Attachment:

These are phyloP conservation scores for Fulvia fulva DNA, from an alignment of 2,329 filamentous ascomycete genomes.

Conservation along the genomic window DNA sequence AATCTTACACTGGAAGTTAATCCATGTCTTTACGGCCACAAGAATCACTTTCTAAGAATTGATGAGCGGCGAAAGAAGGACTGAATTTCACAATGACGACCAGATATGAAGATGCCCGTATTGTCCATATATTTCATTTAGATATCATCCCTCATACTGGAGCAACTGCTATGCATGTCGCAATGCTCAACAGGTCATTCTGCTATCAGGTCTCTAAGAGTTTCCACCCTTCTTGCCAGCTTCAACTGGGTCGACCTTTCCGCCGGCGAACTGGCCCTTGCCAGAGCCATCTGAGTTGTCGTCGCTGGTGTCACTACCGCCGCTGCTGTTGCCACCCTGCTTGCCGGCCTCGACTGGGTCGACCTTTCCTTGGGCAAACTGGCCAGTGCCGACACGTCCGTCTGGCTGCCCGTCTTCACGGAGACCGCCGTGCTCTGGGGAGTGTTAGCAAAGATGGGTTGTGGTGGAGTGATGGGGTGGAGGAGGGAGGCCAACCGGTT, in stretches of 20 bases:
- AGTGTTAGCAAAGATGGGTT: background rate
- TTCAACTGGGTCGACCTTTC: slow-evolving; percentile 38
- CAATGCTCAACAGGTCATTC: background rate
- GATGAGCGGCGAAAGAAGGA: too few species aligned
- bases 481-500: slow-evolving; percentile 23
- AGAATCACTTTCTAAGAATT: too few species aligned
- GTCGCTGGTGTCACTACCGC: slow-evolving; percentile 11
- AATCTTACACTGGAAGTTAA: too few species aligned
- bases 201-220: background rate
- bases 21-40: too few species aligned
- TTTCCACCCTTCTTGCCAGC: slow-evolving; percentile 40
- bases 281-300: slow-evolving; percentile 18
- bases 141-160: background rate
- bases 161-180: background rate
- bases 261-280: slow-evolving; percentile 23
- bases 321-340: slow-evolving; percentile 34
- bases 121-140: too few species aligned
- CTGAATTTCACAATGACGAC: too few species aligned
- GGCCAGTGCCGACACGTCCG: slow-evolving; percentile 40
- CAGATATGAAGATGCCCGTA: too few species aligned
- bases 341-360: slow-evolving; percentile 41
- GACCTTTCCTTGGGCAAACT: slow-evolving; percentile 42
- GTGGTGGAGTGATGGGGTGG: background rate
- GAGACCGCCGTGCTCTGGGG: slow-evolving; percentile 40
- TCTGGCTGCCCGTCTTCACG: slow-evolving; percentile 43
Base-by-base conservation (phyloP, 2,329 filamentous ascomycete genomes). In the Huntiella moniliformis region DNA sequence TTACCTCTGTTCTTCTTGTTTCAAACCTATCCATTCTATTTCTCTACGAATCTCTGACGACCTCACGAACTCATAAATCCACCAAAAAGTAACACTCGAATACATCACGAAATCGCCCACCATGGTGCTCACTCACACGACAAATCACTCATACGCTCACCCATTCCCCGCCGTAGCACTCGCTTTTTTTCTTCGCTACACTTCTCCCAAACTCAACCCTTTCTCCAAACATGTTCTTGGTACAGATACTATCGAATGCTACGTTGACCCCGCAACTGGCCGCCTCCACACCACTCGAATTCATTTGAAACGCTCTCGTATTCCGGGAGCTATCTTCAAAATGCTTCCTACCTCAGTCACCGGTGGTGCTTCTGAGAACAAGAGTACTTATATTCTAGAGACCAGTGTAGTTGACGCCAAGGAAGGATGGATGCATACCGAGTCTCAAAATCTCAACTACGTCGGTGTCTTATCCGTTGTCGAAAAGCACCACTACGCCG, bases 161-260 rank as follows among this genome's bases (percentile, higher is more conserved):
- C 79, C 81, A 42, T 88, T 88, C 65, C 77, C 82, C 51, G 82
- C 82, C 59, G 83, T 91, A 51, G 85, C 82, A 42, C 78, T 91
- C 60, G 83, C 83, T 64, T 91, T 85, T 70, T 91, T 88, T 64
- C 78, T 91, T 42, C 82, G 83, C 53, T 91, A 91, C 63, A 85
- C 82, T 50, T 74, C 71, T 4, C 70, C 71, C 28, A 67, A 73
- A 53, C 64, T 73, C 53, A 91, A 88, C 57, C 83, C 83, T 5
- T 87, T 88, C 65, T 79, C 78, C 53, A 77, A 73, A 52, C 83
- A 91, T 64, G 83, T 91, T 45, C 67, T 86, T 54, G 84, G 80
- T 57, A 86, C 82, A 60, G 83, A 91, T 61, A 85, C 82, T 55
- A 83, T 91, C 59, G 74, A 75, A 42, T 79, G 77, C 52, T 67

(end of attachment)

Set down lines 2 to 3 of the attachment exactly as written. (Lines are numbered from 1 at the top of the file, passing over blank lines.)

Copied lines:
Conservation along the genomic window DNA sequence AATCTTACACTGGAAGTTAATCCATGTCTTTACGGCCACAAGAATCACTTTCTAAGAATTGATGAGCGGCGAAAGAAGGACTGAATTTCACAATGACGACCAGATATGAAGATGCCCGTATTGTCCATATATTTCATTTAGATATCATCCCTCATACTGGAGCAACTGCTATGCATGTCGCAATGCTCAACAGGTCATTCTGCTATCAGGTCTCTAAGAGTTTCCACCCTTCTTGCCAGCTTCAACTGGGTCGACCTTTCCGCCGGCGAACTGGCCCTTGCCAGAGCCATCTGAGTTGTCGTCGCTGGTGTCACTACCGCCGCTGCTGTTGCCACCCTGCTTGCCGGCCTCGACTGGGTCGACCTTTCCTTGGGCAAACTGGCCAGTGCCGACACGTCCGTCTGGCTGCCCGTCTTCACGGAGACCGCCGTGCTCTGGGGAGTGTTAGCAAAGATGGGTTGTGGTGGAGTGATGGGGTGGAGGAGGGAGGCCAACCGGTT, in stretches of 20 bases:
- AGTGTTAGCAAAGATGGGTT: background rate